|Wu, Ying Victor|
Submitted to: Food Technologists Institute
Publication Type: Abstract Only
Publication Acceptance Date: 1/27/1999
Publication Date: N/A
Citation: N/A Interpretive Summary:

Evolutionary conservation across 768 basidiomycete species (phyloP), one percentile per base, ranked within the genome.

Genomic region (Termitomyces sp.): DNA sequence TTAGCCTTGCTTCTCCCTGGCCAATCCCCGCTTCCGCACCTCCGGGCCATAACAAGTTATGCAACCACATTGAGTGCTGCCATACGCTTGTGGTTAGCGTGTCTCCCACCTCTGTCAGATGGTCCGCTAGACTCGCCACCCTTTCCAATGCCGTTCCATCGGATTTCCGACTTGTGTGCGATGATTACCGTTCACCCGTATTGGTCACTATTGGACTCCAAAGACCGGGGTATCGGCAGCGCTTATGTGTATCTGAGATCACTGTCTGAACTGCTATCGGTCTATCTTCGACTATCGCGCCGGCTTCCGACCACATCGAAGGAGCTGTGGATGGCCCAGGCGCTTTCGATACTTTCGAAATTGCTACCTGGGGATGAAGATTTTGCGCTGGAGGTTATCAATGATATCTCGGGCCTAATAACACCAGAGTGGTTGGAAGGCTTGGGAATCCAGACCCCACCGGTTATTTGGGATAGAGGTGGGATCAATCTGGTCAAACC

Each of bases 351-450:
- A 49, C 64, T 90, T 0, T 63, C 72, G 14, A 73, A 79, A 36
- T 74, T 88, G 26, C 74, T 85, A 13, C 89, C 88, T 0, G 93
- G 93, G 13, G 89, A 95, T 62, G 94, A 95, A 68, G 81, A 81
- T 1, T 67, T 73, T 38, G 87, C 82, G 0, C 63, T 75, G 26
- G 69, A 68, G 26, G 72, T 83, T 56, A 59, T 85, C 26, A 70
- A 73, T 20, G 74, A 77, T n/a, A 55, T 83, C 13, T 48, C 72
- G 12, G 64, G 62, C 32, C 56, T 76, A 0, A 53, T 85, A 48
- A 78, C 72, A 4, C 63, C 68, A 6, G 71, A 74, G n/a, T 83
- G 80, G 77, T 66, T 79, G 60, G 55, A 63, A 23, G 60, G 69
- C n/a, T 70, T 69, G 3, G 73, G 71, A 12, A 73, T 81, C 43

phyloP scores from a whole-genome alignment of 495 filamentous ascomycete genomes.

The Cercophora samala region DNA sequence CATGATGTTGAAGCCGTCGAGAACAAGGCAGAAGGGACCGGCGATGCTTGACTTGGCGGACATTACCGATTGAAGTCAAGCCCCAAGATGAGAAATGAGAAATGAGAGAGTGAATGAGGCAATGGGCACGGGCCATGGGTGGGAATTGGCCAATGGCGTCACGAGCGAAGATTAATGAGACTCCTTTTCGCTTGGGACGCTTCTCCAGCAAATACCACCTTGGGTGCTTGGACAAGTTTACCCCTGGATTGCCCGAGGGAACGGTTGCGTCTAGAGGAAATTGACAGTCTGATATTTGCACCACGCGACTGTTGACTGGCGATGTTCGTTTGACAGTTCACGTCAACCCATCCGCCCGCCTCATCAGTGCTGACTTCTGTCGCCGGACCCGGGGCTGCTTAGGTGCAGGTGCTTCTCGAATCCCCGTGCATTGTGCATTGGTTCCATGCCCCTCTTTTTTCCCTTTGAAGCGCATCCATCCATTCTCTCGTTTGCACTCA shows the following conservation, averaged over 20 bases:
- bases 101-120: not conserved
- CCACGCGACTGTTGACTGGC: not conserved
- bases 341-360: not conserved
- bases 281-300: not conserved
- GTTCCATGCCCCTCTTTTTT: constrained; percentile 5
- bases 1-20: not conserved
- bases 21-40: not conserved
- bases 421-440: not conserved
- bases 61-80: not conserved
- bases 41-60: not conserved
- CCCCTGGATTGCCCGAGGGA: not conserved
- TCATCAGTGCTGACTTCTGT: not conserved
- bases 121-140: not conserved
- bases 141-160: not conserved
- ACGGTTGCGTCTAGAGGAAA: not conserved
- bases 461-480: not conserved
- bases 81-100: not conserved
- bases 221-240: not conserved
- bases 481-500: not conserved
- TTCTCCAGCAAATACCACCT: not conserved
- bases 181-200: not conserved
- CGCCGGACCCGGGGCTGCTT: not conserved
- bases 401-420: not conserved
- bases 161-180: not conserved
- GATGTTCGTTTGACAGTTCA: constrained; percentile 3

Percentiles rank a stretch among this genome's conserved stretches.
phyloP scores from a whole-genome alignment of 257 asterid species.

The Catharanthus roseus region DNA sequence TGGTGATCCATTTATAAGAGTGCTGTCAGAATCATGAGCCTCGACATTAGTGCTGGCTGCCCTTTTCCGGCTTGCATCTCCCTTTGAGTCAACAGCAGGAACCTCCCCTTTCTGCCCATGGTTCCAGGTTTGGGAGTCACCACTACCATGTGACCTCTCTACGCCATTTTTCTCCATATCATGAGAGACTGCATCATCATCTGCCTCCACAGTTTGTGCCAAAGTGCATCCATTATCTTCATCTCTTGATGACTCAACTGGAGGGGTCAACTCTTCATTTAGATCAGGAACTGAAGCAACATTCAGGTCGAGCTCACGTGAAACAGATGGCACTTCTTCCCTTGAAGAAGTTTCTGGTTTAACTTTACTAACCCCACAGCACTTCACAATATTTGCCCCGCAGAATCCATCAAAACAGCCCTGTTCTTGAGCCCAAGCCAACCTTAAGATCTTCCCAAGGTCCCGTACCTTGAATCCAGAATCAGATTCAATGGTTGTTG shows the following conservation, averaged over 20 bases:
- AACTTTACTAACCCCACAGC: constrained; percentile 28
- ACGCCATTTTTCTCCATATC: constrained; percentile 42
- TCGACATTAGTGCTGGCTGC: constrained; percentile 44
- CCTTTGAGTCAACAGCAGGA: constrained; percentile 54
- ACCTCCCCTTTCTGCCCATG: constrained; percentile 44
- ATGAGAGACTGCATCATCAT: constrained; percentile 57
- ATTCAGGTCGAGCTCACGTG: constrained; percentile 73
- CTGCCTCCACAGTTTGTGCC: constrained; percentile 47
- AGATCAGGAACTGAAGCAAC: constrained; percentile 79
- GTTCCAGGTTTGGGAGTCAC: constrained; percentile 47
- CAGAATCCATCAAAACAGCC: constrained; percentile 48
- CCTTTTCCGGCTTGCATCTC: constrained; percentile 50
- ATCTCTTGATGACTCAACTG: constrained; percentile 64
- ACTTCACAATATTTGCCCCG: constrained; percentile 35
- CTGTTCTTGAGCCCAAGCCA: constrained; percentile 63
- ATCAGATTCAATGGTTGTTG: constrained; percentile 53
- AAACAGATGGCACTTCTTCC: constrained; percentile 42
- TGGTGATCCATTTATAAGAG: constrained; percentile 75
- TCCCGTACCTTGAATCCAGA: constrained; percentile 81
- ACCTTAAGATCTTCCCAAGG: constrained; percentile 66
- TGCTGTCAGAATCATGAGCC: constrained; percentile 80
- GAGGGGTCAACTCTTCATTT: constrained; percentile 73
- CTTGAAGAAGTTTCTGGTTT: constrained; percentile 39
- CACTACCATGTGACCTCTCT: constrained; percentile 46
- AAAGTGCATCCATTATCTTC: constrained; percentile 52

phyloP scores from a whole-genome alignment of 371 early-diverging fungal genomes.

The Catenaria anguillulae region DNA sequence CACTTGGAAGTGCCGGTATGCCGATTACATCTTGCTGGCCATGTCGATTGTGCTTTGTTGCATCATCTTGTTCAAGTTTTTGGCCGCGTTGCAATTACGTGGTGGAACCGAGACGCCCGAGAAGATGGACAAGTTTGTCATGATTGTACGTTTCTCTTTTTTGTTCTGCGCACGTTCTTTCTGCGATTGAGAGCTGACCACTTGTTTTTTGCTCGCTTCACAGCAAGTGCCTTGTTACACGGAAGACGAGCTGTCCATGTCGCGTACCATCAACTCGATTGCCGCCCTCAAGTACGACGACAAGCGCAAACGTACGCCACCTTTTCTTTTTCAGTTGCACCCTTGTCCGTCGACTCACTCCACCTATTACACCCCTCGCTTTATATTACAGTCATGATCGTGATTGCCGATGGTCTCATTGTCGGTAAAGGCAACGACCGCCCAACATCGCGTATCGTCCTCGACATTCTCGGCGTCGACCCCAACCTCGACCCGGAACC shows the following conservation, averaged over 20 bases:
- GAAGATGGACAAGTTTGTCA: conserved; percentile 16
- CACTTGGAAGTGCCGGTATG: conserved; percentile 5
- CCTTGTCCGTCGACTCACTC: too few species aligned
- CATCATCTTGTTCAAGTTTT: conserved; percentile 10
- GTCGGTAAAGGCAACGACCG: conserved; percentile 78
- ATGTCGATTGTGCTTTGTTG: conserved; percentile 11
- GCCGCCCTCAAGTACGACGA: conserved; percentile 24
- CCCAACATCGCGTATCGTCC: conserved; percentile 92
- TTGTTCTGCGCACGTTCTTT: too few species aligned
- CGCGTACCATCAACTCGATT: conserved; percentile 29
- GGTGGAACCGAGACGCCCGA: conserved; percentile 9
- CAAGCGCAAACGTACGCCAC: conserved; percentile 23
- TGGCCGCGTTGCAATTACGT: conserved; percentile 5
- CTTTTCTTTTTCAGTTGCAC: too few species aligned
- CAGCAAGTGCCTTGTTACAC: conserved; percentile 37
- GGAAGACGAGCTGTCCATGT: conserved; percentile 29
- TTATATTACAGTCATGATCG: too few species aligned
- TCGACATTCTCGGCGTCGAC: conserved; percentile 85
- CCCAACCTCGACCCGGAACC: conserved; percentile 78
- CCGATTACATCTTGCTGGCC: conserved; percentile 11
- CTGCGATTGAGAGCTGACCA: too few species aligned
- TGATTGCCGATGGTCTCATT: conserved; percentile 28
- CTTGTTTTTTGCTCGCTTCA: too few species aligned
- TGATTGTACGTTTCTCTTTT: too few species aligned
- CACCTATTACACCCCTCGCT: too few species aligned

Technical Abstract: A strong positive correlation exists between blood cholesterol level and the risk of heart disease. Consumption of soluble dietary fiber can lower serum cholesterol in humans. Oats contain soluble dietary fiber, a major component of which is beta-glucan. Oat bran contains a higher percentage of beta-glucan than dehulled oats or hull-less oats. The objective of this study was to enrich beta-glucan from oat bran by an inexpensive method. Hull-less oats were cleaned, steamed, and flaked. The oat flakes were partially defatted with hexane. The defatted flakes were ground and sieved to obtain defatted oat bran, which had 10.0% beta-glucan and 28.0% protein. The defatted oat bran was ground three times at 14,000 rpm in a pin mill and the ground bran was separated into a fine and a coarse fraction in an air classifier with an initial set point of 15 microns. The coarse fraction was then successively separated into fine and coarse fractions with set points of 18, 24, and 30 microns. The greater than 30 micron fraction, which accounted for 38% of defatted oat bran, contained 15.7% beta-glucan and 30.2% protein compared with 3.9% of beta-glucan and 28.9% protein for the less than 15 micron fraction. Some further increase in beta-glucan content was obtained by screening the greater than 30 micron fraction into fractions of higher and lower beta-glucans. The enriched beta- glucan fraction was obtained in good yield and may have commercial potential as a food ingredient or for further processing.